I've always been a fan of the Mexico kit, but I'm not sure why. Just always well turned out I suppose, even in recent years (except '98, which isn't so recent now). In 2002 they had a slightly darker green, and the away kit (while not used) was a fantastic burgundy with navy shorts like in 1970. In 2006 they had a cool chevron device on the front (later adopted briefly by Man U unfortunately) and fancy numbers. In 1978 their kit was manufactured by Levi's! Crazy! But if I had to pick one I'd go with '86. While a fairly standard adidas template what elevates the shirt is the wholly unprecedented and totally unnecessary inclusion of the word "MEXICO" above the number (where the player's name would go today). Circa 2005 Nike (then Mexico's kit provider) re-released a "version" of this shirt. There are probably a couple of other reasons why I love this kit. Besides loving that tournament (the long grass, the bright light, the saturated colours) there is also Manuel Negrete's goal against Bulgaria. Or maybe it's because I always think of this song.

So there you have it. I deliberately stuck to kits from the modern era, those pre-1970 didn't really change enough and are obviously too perfect in their simplicity. But surprisingly my choices represent a golden span of a mere twelve years. What's most interesting is that I've included the host nation for all four World Cups from that period! Proof that the hosts are always well-dressed I suppose — although that sequence came to an abrupt end in 1994. The hardest part was separating my appreciation for the kit itself from fondness for the team or era... I could have easily included Italy '94 or Brasil '82, and I am still grappling internally with my inexplicable exclusion of France's '78, '82 and '86 kits. So apologies that these choices are a little safe and hardly obscure. Maybe I should do an alternate list — the B-sides, if you will.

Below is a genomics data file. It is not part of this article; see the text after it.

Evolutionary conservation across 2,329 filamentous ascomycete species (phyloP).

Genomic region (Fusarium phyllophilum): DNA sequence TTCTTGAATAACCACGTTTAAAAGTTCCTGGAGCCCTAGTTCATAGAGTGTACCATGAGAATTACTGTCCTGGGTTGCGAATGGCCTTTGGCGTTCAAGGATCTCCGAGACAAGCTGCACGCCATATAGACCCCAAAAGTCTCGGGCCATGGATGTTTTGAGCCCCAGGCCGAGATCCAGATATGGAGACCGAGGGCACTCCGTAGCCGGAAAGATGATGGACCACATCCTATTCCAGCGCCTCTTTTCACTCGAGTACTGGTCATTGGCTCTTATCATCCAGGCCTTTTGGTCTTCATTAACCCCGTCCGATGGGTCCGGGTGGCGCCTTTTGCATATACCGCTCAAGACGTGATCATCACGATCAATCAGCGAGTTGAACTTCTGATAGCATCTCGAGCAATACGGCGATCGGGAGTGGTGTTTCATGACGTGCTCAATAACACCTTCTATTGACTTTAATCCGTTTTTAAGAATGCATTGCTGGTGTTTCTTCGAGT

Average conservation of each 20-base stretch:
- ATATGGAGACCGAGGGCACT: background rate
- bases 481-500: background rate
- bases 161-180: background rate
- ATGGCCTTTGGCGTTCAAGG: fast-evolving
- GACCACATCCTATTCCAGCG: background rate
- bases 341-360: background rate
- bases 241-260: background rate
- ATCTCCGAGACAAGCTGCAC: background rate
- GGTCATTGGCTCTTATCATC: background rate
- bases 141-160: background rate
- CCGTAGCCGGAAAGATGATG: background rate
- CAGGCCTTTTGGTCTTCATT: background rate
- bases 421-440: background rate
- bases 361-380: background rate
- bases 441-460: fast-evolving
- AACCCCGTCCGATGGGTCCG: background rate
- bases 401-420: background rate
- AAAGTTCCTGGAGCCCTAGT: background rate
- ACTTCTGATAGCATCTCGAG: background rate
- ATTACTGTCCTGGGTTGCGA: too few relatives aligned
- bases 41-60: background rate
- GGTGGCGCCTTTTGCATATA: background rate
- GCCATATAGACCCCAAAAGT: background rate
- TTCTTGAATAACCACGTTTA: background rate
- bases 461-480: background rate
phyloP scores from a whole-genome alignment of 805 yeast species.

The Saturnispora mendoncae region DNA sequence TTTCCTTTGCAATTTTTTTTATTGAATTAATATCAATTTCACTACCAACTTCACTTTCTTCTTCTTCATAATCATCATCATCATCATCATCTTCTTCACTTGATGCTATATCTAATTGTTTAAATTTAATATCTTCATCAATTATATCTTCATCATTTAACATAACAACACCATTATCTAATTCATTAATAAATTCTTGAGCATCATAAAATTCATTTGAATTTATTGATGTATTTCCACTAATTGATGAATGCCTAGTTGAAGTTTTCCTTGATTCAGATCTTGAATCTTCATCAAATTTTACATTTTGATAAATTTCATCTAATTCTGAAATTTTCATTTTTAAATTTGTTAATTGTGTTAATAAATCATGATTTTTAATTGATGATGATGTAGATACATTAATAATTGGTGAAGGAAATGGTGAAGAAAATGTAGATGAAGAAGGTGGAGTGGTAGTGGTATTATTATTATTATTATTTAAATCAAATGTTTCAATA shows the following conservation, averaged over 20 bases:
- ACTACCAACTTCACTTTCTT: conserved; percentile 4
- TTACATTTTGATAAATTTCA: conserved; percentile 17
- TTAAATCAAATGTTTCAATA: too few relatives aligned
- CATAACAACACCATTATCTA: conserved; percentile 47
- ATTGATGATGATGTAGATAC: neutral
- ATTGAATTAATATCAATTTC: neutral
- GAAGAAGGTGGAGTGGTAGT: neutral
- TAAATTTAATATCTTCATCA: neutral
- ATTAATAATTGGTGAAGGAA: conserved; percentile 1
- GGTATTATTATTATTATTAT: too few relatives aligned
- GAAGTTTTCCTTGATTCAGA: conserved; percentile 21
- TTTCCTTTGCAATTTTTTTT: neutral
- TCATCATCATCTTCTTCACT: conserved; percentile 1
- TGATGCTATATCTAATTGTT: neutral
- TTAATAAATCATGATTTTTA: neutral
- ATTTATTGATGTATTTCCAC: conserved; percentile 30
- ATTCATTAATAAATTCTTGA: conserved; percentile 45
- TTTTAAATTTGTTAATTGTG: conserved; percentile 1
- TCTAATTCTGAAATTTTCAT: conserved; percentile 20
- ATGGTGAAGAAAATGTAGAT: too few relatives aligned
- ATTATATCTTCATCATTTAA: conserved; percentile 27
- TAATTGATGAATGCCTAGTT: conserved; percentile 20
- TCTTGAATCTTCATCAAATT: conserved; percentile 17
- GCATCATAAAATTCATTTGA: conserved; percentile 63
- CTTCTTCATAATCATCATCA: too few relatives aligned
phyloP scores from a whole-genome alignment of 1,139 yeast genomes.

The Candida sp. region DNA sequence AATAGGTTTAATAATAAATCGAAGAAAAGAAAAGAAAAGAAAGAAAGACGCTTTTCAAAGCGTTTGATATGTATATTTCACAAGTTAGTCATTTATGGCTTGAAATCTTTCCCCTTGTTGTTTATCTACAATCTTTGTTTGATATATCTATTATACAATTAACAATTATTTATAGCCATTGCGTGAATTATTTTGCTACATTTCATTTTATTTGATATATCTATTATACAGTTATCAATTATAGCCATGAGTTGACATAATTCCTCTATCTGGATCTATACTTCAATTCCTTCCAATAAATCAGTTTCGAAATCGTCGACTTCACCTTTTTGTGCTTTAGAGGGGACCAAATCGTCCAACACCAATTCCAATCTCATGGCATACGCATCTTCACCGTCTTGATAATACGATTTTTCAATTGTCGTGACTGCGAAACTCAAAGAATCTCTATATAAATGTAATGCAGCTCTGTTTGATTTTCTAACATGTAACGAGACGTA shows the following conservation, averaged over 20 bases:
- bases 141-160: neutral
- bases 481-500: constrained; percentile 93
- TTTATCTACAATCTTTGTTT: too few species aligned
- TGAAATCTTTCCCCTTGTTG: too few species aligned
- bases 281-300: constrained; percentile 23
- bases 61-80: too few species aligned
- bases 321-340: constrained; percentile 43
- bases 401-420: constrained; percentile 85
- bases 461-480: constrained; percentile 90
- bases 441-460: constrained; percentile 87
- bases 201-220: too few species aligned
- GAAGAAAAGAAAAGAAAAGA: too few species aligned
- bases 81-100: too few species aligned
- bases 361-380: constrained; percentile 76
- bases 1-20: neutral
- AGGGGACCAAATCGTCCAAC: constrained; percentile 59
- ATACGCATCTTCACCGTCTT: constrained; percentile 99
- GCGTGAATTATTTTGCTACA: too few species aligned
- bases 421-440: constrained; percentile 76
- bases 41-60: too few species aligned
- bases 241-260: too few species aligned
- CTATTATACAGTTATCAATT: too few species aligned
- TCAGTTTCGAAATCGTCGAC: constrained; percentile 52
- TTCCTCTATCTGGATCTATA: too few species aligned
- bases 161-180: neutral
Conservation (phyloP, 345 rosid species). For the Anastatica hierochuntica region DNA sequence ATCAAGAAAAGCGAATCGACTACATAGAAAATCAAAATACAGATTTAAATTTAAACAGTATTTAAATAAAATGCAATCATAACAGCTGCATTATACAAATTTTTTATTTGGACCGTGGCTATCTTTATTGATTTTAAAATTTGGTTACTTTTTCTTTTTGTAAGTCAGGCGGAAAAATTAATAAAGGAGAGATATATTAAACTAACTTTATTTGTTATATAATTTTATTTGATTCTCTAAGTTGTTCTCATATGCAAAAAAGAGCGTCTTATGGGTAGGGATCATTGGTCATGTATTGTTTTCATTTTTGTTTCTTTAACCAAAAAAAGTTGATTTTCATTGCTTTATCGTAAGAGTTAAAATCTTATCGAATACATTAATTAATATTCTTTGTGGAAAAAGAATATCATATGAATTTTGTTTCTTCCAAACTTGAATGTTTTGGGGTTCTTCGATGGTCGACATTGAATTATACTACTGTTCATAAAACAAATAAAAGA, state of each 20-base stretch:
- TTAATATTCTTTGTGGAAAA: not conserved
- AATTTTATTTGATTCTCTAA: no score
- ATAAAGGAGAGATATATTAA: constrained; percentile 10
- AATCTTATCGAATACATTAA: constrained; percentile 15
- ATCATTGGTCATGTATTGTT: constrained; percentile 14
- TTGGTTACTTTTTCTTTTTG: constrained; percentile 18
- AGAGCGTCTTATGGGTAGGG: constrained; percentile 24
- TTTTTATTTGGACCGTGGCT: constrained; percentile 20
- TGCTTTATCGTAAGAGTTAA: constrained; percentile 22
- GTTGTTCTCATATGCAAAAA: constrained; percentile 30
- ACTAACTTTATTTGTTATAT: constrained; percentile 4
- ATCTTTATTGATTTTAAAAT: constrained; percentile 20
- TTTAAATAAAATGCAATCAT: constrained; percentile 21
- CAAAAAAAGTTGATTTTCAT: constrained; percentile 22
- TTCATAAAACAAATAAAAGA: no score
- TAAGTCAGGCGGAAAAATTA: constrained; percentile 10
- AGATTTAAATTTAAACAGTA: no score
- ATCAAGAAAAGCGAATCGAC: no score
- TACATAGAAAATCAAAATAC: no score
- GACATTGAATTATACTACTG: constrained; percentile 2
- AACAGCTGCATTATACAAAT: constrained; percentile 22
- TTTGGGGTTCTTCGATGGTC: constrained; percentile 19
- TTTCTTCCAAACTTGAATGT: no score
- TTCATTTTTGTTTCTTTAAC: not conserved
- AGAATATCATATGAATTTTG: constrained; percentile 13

As I was compiling this list I realised that a lot of my favourite international kits are from European Championships. I feel another top five list coming on...

Huge thanks to James for a fine selection there...if you'd like to choose your Top 5 World Cup Kits (or any other tournament for that matter), drop us a line and let us know to admin [at] thefootballattic [dot] com...

More Top 5 World Cup Shirt lists as chosen by other people...

Chris O
Rich J
Al Gordon
Ed Carter
Rich Nelson
Steve Gabb